Cloud Production And Cannabis
3 min

Why Doesn’t A Dry Herb Vaporizer Produce Big Clouds Of Vapor?

3 min

Some people might think they are doing something wrong because they can’t produce huge clouds when vaping cannabis. In fact, no clouds is good—let Zamnesia explain why.


We have all seen them on the interwebs: those artists exhaling huge clouds from a vaporizer and turning them into temporary sculptures in the air. This kind of talent can leave you scratching your head in awe.

You might be thinking, “How do they inhale soooooo much sticky icky vapor without coughing their lungs out and getting too ripped to do anything at all? And, why doesn’t my vaporizer let me do the same?”

Those are indeed reasonable and good questions! It’s all cool—and there is no need to fret about faulty equipment or your inability as a vape cloud powerhouse.

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Quite simply, it is two similar yet distinctly different creatures we’re talking about here. Big clouds are produced from e-cig-type rigs that do not utilise cannabis or its wonderful resins, but a variety of other liquid substances with an infinite range of flavours, forms, and performances. Usually, they contain nicotine as an aid to giving up cigarettes. Whereas a cannabis vaporizer has a chamber full of weed that is heated, these rigs have wicks soaked in fluid that are directly heated by an element. This is a form of conduction heating.

Keen clouders use rigs endowed with high-powered batteries charging high-resistance coils to high temperatures. Combined with a high airflow being drawn over the coil, the e-cig fluid evaporates from the internal wick, is atomised, then quickly cooled by the incoming air. It then condenses just like the mechanism that makes real clouds in the sky—and massive, fluffy clouds of vapor can be inhaled and exhaled as a result. Higher temps mean more fluid is vaporized, needing more air to cool it, making bigger clouds. So if you want big clouds out of e-cigs, suck like mad.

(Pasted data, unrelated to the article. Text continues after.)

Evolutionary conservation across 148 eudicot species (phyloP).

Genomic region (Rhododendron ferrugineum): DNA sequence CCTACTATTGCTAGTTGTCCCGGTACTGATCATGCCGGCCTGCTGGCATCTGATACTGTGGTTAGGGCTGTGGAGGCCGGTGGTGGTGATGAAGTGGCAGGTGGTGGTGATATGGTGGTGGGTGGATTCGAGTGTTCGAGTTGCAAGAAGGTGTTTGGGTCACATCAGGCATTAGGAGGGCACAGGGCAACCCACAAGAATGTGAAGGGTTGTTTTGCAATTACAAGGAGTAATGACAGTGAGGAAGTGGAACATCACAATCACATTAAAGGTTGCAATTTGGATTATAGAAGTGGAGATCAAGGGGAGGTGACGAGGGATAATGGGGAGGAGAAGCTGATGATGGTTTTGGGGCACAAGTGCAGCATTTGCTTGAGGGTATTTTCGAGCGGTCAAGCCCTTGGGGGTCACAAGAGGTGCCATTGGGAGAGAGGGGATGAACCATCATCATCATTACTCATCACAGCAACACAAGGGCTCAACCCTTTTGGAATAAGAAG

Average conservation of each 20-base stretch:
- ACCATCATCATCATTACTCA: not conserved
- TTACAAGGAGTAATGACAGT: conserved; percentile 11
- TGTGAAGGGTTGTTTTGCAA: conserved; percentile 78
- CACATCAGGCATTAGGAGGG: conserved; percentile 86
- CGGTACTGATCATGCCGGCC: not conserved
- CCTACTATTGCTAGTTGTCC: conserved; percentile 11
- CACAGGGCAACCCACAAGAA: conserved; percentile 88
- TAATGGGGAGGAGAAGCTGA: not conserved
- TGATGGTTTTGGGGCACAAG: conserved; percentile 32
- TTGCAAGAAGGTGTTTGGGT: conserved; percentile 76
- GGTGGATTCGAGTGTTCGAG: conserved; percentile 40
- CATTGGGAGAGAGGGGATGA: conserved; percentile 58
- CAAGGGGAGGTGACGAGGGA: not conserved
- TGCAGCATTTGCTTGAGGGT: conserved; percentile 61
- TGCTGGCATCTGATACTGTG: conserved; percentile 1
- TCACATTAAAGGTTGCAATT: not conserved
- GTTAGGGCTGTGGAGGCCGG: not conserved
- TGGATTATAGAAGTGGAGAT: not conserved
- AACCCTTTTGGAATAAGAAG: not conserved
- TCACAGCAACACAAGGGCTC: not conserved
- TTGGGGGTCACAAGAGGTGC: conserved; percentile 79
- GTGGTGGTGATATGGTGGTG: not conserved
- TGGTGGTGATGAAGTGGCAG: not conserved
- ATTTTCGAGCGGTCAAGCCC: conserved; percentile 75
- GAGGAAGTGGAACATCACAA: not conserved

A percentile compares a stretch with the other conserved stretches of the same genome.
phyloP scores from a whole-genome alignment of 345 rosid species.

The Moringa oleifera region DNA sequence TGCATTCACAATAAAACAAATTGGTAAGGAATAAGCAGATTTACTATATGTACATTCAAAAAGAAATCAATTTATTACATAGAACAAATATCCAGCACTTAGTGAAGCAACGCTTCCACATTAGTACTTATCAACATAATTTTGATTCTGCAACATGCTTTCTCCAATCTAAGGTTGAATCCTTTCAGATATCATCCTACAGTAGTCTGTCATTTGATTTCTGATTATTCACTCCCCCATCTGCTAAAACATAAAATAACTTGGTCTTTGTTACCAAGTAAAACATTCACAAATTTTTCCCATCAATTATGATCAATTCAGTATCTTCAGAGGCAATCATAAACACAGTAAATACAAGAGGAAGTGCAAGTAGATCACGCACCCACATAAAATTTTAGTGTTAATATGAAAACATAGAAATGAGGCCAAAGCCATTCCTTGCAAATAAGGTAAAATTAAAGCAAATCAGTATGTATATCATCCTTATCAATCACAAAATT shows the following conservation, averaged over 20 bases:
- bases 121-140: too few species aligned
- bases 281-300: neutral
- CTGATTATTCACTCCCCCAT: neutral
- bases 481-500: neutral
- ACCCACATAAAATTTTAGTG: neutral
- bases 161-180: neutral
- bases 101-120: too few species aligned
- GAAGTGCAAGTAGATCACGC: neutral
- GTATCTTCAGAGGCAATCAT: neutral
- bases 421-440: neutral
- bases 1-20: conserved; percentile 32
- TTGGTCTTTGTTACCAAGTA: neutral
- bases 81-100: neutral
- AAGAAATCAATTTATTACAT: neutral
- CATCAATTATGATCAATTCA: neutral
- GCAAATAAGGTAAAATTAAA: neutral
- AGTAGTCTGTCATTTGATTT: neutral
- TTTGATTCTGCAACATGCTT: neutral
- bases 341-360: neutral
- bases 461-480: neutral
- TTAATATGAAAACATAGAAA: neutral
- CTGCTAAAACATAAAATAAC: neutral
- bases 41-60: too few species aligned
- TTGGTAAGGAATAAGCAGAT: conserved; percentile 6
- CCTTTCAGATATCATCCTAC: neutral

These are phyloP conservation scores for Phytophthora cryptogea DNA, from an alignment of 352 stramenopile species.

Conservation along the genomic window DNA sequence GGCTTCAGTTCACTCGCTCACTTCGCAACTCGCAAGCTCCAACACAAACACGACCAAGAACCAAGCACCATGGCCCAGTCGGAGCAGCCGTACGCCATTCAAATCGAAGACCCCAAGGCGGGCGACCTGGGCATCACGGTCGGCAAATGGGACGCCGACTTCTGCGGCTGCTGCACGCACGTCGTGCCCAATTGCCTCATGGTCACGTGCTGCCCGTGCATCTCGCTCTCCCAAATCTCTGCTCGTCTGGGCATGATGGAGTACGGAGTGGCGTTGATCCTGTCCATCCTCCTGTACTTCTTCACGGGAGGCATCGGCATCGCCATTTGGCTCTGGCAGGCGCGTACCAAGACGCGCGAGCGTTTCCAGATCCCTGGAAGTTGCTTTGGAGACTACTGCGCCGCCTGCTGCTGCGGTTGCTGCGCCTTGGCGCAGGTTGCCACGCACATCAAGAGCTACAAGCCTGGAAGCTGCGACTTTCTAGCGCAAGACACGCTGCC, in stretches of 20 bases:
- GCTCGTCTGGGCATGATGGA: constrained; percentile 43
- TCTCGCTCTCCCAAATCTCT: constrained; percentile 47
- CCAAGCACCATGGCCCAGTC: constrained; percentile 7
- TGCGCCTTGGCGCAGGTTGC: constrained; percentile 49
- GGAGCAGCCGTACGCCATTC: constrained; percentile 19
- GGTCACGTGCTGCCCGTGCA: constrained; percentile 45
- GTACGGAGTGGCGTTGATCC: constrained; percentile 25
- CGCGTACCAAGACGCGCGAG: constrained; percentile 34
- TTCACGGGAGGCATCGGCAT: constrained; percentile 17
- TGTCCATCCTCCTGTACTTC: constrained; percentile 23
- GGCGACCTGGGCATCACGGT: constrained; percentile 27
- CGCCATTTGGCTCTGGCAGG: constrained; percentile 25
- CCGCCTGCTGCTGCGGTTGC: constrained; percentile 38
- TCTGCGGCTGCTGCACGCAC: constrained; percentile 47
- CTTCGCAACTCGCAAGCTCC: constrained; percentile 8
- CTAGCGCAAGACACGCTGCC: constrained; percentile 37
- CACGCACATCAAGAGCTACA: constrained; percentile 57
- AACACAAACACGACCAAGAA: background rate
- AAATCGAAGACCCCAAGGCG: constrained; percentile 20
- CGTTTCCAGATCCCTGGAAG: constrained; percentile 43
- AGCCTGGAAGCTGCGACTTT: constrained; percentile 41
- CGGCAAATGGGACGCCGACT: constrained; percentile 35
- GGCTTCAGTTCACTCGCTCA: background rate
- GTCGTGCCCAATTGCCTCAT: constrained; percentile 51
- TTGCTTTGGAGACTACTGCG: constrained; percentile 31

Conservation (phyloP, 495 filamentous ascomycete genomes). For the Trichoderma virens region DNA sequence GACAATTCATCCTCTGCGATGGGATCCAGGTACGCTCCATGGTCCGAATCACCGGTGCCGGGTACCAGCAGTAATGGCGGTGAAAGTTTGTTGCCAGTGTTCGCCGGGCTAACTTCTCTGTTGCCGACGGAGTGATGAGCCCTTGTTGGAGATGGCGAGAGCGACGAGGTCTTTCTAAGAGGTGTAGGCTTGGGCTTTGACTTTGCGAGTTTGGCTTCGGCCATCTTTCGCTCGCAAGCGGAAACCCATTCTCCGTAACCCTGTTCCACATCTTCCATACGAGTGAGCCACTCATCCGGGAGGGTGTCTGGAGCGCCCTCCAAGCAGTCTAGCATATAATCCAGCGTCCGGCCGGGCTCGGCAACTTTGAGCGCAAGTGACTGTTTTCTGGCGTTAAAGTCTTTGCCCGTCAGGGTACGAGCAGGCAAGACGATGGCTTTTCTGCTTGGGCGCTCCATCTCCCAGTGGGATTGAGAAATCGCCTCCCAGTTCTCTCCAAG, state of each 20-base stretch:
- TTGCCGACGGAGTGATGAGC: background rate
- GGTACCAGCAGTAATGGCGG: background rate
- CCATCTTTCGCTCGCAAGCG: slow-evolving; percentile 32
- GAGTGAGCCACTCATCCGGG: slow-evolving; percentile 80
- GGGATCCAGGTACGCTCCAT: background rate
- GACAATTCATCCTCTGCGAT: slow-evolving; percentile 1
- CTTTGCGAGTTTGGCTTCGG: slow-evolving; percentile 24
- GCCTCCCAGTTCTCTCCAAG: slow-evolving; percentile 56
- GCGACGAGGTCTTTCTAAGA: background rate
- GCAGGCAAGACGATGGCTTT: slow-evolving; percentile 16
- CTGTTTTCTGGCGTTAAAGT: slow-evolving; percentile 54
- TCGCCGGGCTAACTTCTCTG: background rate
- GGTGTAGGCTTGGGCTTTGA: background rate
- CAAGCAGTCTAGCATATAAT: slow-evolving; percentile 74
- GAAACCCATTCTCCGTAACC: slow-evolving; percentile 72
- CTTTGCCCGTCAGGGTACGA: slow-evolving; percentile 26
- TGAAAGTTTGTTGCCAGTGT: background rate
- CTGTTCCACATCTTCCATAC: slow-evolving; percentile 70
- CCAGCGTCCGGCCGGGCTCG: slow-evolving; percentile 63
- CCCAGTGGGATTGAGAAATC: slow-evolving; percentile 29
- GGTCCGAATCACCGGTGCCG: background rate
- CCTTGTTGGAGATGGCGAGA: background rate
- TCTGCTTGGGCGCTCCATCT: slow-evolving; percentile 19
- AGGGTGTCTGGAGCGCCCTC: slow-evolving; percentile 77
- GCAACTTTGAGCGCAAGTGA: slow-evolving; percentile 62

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Vaping enthusiasts even customise their e-cigs for maximum cloud performance. The fluid that is heated may contain nicotine and any number of essential oils and flavours in it, and is largely a combination of propylene glycol and/or vegetable glycerine. The balance of PG To VG largely determines the cloud factor. More PG gives a stronger throat hit (to imitate cigarettes), while more VG creates more vapor. A 50/50 balance tends to work best as too much VG starts to become very thick and problems can occur in performance.



Vaporizers for weed work on similar principles. However, they do not have a wick that is soaked in fluid and heated to high temps by a conducting coil. Instead, a battery heats a convection coil, which in turn heats a chamber full of weed. This then vaporizes the THC, CBD, and other cannabinoids and terpenes for personal joy. This is convection heating in a nutshell. Moreover, high temperatures and lots of air can be detrimental to the active compounds in cannabis, diminishing the effectiveness of cannabinoids and terpenes in kind. As such, cannabis and its extracts need much lower temperatures if they are going to be fully appreciated.